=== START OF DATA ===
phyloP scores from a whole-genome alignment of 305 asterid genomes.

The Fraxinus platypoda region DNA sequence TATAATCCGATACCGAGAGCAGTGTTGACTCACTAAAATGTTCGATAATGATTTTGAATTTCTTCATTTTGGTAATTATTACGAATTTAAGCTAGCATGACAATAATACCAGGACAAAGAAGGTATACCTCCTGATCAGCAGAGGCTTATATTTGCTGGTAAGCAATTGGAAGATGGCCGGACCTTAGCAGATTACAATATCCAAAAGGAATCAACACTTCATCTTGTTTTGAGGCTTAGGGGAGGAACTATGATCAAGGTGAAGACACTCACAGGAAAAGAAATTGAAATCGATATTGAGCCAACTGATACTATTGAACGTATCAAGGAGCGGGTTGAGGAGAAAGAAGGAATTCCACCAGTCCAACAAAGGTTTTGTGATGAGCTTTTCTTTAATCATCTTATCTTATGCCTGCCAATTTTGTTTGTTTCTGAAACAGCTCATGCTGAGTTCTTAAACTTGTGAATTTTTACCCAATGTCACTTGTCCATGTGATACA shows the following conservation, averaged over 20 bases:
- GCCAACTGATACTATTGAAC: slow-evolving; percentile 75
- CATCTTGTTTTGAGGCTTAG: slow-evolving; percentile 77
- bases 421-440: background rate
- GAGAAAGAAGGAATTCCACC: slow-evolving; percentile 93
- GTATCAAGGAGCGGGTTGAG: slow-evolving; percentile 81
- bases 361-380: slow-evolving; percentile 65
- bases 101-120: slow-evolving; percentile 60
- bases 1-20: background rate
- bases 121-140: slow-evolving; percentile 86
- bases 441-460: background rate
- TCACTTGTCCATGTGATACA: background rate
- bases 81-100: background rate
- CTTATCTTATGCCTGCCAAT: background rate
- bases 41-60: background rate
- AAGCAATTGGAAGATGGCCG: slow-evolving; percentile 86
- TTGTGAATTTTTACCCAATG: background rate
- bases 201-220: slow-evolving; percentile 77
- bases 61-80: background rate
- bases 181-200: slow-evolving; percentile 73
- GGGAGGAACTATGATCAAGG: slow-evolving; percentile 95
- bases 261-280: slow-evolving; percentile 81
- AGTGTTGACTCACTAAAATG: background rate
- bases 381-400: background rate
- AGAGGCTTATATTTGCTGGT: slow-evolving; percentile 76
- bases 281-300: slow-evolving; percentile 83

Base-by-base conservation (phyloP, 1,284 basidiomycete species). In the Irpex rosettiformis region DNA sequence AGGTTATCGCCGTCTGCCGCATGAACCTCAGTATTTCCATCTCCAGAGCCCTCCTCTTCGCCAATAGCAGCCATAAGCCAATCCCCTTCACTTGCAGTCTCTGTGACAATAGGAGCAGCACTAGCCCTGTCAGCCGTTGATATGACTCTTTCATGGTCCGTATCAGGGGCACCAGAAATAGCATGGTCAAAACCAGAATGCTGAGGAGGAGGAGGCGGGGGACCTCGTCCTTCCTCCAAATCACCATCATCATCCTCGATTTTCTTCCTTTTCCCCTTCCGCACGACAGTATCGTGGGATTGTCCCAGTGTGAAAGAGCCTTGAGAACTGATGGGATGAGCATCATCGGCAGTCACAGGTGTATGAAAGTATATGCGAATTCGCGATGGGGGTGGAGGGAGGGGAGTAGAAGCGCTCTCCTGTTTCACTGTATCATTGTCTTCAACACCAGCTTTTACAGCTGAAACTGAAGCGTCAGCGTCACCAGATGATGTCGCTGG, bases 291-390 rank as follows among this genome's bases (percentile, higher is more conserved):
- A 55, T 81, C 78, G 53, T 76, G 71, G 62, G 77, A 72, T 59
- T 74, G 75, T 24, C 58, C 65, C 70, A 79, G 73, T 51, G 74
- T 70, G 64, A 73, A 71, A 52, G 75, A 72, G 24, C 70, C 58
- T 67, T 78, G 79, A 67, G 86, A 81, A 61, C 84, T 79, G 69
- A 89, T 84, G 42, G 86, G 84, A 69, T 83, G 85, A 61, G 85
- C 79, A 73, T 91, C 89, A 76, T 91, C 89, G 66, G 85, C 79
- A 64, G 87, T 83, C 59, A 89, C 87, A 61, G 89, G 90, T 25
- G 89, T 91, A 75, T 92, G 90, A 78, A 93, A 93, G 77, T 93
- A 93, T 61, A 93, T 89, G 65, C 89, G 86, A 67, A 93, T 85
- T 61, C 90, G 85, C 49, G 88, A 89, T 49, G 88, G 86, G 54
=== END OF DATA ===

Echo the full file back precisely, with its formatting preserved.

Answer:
phyloP scores from a whole-genome alignment of 305 asterid genomes.

The Fraxinus platypoda region DNA sequence TATAATCCGATACCGAGAGCAGTGTTGACTCACTAAAATGTTCGATAATGATTTTGAATTTCTTCATTTTGGTAATTATTACGAATTTAAGCTAGCATGACAATAATACCAGGACAAAGAAGGTATACCTCCTGATCAGCAGAGGCTTATATTTGCTGGTAAGCAATTGGAAGATGGCCGGACCTTAGCAGATTACAATATCCAAAAGGAATCAACACTTCATCTTGTTTTGAGGCTTAGGGGAGGAACTATGATCAAGGTGAAGACACTCACAGGAAAAGAAATTGAAATCGATATTGAGCCAACTGATACTATTGAACGTATCAAGGAGCGGGTTGAGGAGAAAGAAGGAATTCCACCAGTCCAACAAAGGTTTTGTGATGAGCTTTTCTTTAATCATCTTATCTTATGCCTGCCAATTTTGTTTGTTTCTGAAACAGCTCATGCTGAGTTCTTAAACTTGTGAATTTTTACCCAATGTCACTTGTCCATGTGATACA shows the following conservation, averaged over 20 bases:
- GCCAACTGATACTATTGAAC: slow-evolving; percentile 75
- CATCTTGTTTTGAGGCTTAG: slow-evolving; percentile 77
- bases 421-440: background rate
- GAGAAAGAAGGAATTCCACC: slow-evolving; percentile 93
- GTATCAAGGAGCGGGTTGAG: slow-evolving; percentile 81
- bases 361-380: slow-evolving; percentile 65
- bases 101-120: slow-evolving; percentile 60
- bases 1-20: background rate
- bases 121-140: slow-evolving; percentile 86
- bases 441-460: background rate
- TCACTTGTCCATGTGATACA: background rate
- bases 81-100: background rate
- CTTATCTTATGCCTGCCAAT: background rate
- bases 41-60: background rate
- AAGCAATTGGAAGATGGCCG: slow-evolving; percentile 86
- TTGTGAATTTTTACCCAATG: background rate
- bases 201-220: slow-evolving; percentile 77
- bases 61-80: background rate
- bases 181-200: slow-evolving; percentile 73
- GGGAGGAACTATGATCAAGG: slow-evolving; percentile 95
- bases 261-280: slow-evolving; percentile 81
- AGTGTTGACTCACTAAAATG: background rate
- bases 381-400: background rate
- AGAGGCTTATATTTGCTGGT: slow-evolving; percentile 76
- bases 281-300: slow-evolving; percentile 83

Base-by-base conservation (phyloP, 1,284 basidiomycete species). In the Irpex rosettiformis region DNA sequence AGGTTATCGCCGTCTGCCGCATGAACCTCAGTATTTCCATCTCCAGAGCCCTCCTCTTCGCCAATAGCAGCCATAAGCCAATCCCCTTCACTTGCAGTCTCTGTGACAATAGGAGCAGCACTAGCCCTGTCAGCCGTTGATATGACTCTTTCATGGTCCGTATCAGGGGCACCAGAAATAGCATGGTCAAAACCAGAATGCTGAGGAGGAGGAGGCGGGGGACCTCGTCCTTCCTCCAAATCACCATCATCATCCTCGATTTTCTTCCTTTTCCCCTTCCGCACGACAGTATCGTGGGATTGTCCCAGTGTGAAAGAGCCTTGAGAACTGATGGGATGAGCATCATCGGCAGTCACAGGTGTATGAAAGTATATGCGAATTCGCGATGGGGGTGGAGGGAGGGGAGTAGAAGCGCTCTCCTGTTTCACTGTATCATTGTCTTCAACACCAGCTTTTACAGCTGAAACTGAAGCGTCAGCGTCACCAGATGATGTCGCTGG, bases 291-390 rank as follows among this genome's bases (percentile, higher is more conserved):
- A 55, T 81, C 78, G 53, T 76, G 71, G 62, G 77, A 72, T 59
- T 74, G 75, T 24, C 58, C 65, C 70, A 79, G 73, T 51, G 74
- T 70, G 64, A 73, A 71, A 52, G 75, A 72, G 24, C 70, C 58
- T 67, T 78, G 79, A 67, G 86, A 81, A 61, C 84, T 79, G 69
- A 89, T 84, G 42, G 86, G 84, A 69, T 83, G 85, A 61, G 85
- C 79, A 73, T 91, C 89, A 76, T 91, C 89, G 66, G 85, C 79
- A 64, G 87, T 83, C 59, A 89, C 87, A 61, G 89, G 90, T 25
- G 89, T 91, A 75, T 92, G 90, A 78, A 93, A 93, G 77, T 93
- A 93, T 61, A 93, T 89, G 65, C 89, G 86, A 67, A 93, T 85
- T 61, C 90, G 85, C 49, G 88, A 89, T 49, G 88, G 86, G 54